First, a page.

Massachusetts Teenagers Involved in Fewer Fatal Car Accidents
There is good news for Boston and Massachusetts residents concerning car accidents. Massachusetts had the lowest fatality rate from all crashes (i.e. car accidents, bicycle accidents and pedestrian accidents) involving passenger vehicles in 2008, according the Center for Disease Control and Prevention. Overall, teenage traffic deaths declined nearly 17% in 2009 compared to 2008 for youths aged 15 to 19, the Center for Disease Control and Prevention says in a new report. The Boston car accident attorneys at the Law Office of Neil Burns are excited to share this news showing a decrease in teen car accident fatalities.
The Center for Disease Control and Prevention, in its Morbidity and Mortality Weekly Report for Oct. 22, 2010, notes that the rates cited above have improved partly because of graduated driver licensing (GDL) programs. Such programs extend the period for learner’s licenses, place driving restrictions on young drivers, and limit the number of passengers allowed in their vehicles.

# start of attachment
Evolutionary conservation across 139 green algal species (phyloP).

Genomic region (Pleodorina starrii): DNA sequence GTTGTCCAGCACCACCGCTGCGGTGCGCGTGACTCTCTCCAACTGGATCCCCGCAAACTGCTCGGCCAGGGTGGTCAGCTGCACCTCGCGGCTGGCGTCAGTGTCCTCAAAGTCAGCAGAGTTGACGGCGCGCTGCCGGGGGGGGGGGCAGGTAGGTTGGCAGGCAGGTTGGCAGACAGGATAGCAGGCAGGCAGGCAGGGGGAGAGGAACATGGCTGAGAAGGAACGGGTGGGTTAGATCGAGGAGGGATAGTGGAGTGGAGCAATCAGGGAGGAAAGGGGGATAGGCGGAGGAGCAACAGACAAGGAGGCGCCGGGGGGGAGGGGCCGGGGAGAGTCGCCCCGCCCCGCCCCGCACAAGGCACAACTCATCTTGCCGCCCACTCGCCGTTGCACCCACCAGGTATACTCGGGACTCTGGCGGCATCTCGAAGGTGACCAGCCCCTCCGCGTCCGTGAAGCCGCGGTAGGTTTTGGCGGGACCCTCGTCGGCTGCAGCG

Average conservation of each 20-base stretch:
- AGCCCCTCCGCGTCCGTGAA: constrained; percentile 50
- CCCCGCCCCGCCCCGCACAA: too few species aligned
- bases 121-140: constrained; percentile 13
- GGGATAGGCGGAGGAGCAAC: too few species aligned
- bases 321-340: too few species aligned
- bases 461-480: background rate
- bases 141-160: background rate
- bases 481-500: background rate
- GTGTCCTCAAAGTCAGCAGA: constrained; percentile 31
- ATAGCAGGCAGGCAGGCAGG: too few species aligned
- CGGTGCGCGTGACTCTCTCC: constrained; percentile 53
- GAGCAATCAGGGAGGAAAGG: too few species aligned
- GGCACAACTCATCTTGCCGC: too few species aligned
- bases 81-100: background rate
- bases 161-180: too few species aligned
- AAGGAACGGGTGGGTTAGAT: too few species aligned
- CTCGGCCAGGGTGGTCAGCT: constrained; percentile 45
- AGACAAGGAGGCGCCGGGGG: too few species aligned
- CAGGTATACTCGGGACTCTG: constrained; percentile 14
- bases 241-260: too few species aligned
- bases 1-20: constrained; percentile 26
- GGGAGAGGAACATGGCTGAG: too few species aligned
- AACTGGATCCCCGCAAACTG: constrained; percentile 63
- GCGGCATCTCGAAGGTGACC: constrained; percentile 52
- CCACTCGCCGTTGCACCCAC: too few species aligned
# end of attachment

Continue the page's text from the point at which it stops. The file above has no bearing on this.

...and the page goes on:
Not only did the national teenage traffic death rate decline in 2009 for 15- to 19-year-olds, but drivers aged 16 and 17 involved in fatal crashes declined 38% between 2004 and 2008, to a rate of 16.7 per 100,000 people, according to the Morbidity and Mortality Weekly Report report.
Notwithstanding, teen traffic death rates vary widely among states, the Center for Disease Control and Prevention says. The five-year annualized death rate for 16- to 17-year-olds involved in fatal crashes from 2004 to 2008 was 9.7 per 100,000 in New York, but 59.6 per 100,000 in Wyoming. Wyoming also had the highest fatality rate from all crashes involving passenger vehicles in 2008, at 24.8 per 100,000, while Massachusetts had the lowest at 4.9 per 100,000.
Although the downward trend is encouraging, we remind you that motor vehicle crashes remain the leading cause of death for teenagers. The rule, as always, is to drive with safety in mind.